Neuroimaging and APOE Genotype: A Systematic Qualitative ReviewCherbuin N. · Leach L.S. · Christensen H. · Anstey K.J.
Centre for Mental Health Research, Australian National University, Canberra, Australia
Do you have an account?
- Rent for 48h to view
- Buy Cloud Access for unlimited viewing via different devices
- Synchronizing in the ReadCube Cloud
- Printing and saving restrictions apply
Rental: USD 8.50
Cloud: USD 20.00
Apolipoprotein E (APOE) is the major genetic risk factor for late-onset Alzheimer’s disease (AD) and has also been implicated in cardiovascular disease, cognitive decline and cognitive changes in healthy ageing. The aim of this paper is to systematically review and critically assess the association between the APOE genotype and structural/functional cerebral changes as evidenced by brain imaging studies. A second aim is to determine whether these observed associations between APOE and the brain reflect changes which are consistent with the progression of AD neurodegenerative changes described in Braak stages. A search of Pubmed, Psycinfo, and Web of Science databases identified 64 articles available for qualitative review. The review found that presence of the APOE Ε4 allele is associated with (1) hippocampal, amygdalar and entorhinal cortex atrophy, (2) increased brain atrophy, (3) increased white matter hyperintensity volumes and (4) altered cerebral blood flow and glucose metabolism patterns. It is possible that there are critical age ranges when these effects are evident and that the APOE Ε2 genotype might present a risk. We conclude that structural brain change is associated with the APOE genotype and that it is more salient in younger ageing individuals.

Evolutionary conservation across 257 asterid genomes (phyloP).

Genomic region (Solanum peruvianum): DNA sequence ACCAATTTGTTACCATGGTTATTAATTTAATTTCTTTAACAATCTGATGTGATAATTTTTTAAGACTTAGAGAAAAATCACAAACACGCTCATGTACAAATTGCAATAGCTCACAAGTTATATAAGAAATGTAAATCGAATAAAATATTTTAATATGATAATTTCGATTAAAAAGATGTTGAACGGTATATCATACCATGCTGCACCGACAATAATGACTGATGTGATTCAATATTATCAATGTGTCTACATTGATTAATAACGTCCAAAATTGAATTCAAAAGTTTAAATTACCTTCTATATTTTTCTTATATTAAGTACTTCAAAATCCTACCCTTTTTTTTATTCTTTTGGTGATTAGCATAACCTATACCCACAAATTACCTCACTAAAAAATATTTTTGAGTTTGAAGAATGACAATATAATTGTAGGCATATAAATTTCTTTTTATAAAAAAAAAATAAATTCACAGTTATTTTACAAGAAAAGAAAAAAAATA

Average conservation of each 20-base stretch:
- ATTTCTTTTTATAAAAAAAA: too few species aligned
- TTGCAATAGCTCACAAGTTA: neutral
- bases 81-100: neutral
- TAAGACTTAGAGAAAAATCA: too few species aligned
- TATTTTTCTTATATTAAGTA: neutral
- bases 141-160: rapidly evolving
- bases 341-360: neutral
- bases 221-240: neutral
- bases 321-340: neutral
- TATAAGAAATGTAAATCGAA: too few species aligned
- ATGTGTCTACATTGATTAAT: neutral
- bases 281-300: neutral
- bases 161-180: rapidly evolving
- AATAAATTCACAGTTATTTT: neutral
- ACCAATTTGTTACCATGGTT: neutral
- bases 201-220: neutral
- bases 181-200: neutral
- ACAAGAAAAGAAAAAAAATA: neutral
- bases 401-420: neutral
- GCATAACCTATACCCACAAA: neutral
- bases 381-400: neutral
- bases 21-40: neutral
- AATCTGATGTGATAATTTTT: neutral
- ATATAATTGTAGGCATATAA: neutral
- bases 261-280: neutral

© 2007 S. Karger AG, Basel
Article / Publication Details
Copyright / Drug Dosage / DisclaimerCopyright: All rights reserved. No part of this publication may be translated into other languages, reproduced or utilized in any form or by any means, electronic or mechanical, including photocopying, recording, microcopying, or by any information storage and retrieval system, without permission in writing from the publisher.
Drug Dosage: The authors and the publisher have exerted every effort to ensure that drug selection and dosage set forth in this text are in accord with current recommendations and practice at the time of publication. However, in view of ongoing research, changes in government regulations, and the constant flow of information relating to drug therapy and drug reactions, the reader is urged to check the package insert for each drug for any changes in indications and dosage and for added warnings and precautions. This is particularly important when the recommended agent is a new and/or infrequently employed drug.
Disclaimer: The statements, opinions and data contained in this publication are solely those of the individual authors and contributors and not of the publishers and the editor(s). The appearance of advertisements or/and product references in the publication is not a warranty, endorsement, or approval of the products or services advertised or of their effectiveness, quality or safety. The publisher and the editor(s) disclaim responsibility for any injury to persons or property resulting from any ideas, methods, instructions or products referred to in the content or advertisements.